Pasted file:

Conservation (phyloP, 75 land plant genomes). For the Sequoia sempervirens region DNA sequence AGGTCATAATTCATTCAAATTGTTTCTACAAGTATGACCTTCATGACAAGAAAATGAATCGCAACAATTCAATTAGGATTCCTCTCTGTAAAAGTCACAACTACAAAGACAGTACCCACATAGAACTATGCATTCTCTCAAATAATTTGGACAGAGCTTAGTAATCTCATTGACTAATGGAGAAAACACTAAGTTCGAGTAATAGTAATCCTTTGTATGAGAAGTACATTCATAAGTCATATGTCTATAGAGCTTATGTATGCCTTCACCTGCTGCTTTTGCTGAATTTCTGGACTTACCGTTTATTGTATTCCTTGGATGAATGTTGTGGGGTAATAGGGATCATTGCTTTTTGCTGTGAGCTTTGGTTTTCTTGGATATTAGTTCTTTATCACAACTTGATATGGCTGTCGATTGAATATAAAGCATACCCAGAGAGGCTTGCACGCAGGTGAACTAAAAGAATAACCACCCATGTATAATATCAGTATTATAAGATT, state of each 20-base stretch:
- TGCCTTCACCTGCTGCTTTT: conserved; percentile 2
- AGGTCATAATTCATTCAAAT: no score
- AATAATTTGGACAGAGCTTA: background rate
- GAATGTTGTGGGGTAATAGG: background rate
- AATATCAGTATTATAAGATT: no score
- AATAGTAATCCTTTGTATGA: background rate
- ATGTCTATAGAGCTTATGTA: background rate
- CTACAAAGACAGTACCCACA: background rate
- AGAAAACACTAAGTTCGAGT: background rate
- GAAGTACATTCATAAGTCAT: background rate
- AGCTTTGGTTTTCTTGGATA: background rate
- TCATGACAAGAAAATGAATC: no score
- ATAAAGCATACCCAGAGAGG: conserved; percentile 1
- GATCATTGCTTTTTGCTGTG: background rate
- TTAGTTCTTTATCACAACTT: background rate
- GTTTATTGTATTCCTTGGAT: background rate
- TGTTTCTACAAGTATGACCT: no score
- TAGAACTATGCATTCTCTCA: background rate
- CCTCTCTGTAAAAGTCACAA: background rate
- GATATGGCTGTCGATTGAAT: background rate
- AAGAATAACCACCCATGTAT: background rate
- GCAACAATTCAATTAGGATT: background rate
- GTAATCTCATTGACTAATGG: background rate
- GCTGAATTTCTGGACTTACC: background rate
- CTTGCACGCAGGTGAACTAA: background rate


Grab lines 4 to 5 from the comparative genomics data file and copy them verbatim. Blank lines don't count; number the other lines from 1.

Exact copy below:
- AATAATTTGGACAGAGCTTA: background rate
- GAATGTTGTGGGGTAATAGG: background rate